I’m a happy Subversion camper, I use it for all my personal projects. There’s one thing I don’t get about it though: tags. In CVS (or Perforce, or many other systems), I can create a tag (or a label as it is called in some systems). It’s a symbolic name for a set of revisions of files. In Subversion, it would be a symbolic name for a revision of the repository.
Subversion provides tags, but is gleeful about how they are implemented with the copy command: a tag is simply a copy of a particular revision of a tree into another part of the repository. The typical instructions for setting up Subversion say to create three directories at the top: trunk, branches, and tags. The tags directory is to hold the eventual tags you will create.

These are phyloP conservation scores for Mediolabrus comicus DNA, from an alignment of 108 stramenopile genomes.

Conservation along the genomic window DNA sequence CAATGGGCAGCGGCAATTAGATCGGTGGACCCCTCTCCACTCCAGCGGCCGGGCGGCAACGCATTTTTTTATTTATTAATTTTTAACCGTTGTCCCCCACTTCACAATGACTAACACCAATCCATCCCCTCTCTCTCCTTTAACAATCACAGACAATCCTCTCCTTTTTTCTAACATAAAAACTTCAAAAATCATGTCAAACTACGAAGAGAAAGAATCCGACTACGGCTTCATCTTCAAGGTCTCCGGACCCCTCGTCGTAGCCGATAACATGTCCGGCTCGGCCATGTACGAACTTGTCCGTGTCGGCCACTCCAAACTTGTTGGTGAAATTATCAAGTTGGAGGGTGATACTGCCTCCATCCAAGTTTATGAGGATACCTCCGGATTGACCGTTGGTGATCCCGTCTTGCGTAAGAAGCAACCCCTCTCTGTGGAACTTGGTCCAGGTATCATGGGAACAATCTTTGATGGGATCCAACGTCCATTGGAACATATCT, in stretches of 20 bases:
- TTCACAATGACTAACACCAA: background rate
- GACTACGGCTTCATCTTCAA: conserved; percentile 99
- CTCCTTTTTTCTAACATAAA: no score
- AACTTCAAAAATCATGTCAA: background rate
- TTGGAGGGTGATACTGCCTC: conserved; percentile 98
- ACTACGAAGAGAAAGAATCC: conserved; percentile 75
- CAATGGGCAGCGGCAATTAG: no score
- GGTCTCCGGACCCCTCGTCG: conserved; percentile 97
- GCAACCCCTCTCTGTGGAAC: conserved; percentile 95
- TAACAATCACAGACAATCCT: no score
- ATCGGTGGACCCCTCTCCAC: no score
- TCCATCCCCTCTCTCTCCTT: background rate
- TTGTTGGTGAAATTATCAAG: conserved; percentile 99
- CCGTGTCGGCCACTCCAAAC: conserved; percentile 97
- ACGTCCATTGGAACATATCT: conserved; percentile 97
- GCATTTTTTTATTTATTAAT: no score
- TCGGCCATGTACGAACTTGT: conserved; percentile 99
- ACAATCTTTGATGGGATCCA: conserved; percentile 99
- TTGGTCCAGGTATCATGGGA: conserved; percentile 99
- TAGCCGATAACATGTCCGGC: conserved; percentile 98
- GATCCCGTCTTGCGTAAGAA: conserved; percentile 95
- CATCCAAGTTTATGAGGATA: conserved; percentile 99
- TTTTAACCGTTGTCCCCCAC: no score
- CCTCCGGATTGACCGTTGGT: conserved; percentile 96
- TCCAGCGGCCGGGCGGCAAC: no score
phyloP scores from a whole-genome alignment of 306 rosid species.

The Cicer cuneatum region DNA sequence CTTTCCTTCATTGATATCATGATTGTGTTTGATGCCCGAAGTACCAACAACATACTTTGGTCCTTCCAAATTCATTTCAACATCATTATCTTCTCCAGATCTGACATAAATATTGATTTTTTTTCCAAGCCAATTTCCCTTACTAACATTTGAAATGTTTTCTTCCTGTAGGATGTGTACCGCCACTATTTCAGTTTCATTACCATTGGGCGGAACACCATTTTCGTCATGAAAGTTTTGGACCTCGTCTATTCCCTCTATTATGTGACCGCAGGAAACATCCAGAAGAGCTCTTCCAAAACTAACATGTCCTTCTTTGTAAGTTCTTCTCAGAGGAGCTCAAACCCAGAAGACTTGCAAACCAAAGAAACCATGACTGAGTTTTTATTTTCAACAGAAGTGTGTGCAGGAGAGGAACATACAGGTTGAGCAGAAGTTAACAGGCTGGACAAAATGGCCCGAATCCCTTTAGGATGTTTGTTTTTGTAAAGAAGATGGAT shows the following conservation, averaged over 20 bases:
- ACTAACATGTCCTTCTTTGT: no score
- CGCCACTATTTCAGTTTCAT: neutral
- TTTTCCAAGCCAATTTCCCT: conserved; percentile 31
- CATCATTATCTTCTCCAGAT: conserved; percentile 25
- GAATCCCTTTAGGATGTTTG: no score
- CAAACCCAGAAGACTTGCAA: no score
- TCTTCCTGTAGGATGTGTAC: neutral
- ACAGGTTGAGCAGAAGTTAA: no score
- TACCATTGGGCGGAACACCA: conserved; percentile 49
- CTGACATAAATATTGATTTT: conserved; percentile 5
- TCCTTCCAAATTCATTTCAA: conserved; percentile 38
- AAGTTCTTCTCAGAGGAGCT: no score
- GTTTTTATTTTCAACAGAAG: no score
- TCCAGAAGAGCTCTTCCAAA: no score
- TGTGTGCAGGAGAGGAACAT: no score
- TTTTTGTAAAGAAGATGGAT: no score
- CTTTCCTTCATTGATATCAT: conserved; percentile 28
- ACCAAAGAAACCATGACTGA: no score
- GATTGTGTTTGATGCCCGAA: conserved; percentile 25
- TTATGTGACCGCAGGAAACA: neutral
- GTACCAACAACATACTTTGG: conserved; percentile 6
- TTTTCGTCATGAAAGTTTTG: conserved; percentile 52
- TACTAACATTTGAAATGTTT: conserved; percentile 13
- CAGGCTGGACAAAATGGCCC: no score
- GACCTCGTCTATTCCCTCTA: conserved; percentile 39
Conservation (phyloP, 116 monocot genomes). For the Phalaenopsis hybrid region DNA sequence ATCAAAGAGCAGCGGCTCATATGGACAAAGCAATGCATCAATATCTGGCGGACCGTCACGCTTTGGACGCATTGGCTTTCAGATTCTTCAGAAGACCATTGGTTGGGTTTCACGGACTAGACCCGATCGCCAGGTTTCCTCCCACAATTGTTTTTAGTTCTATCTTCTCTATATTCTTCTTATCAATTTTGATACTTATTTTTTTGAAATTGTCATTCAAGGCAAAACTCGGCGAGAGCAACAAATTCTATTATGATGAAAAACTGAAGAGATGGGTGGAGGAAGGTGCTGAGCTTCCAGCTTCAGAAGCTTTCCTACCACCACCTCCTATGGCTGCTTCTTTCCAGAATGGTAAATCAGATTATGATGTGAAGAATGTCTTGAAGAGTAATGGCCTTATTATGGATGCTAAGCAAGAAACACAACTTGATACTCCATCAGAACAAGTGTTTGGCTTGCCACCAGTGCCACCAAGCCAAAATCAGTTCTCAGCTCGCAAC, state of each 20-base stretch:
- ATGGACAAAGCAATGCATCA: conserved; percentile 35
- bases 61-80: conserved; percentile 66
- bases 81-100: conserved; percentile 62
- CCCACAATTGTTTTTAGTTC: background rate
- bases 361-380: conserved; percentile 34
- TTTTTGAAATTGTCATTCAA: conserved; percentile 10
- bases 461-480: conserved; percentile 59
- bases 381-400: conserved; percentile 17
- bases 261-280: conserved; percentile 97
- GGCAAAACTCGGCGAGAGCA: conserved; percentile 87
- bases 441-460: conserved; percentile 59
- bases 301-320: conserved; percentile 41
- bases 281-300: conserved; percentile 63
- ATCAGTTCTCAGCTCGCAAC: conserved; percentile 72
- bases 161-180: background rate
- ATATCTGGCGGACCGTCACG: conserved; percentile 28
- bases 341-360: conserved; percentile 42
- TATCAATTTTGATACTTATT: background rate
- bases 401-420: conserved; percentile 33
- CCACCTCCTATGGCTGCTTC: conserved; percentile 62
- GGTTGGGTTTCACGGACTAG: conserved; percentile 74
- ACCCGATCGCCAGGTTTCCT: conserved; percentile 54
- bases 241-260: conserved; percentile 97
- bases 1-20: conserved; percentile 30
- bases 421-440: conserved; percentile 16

OK, so I understand this, and I understand that making a copy doesn’t really copy anything in the repository until the files are changed. And since this is a tag, the files will never be changed there, so the copy really is small in terms of space. But what happens to my working directory? If I ever go into the tags directory and use the update command, I’ll pull out a copy of every file that has ever been tagged, once for each tag!
Is this right? I know I don’t want to keep all those copies, so I can delete the working directories in my tags directory. They’re still in Subversion, and the “svn ls” command will show them to me. I can pull out the ones I want with “svn up tags/SomeTagName”. But I feel uneasy with “svn up” potentially pulling out a pile of files I don’t really want. Is there some other step I can take to keep the genie in the bottle?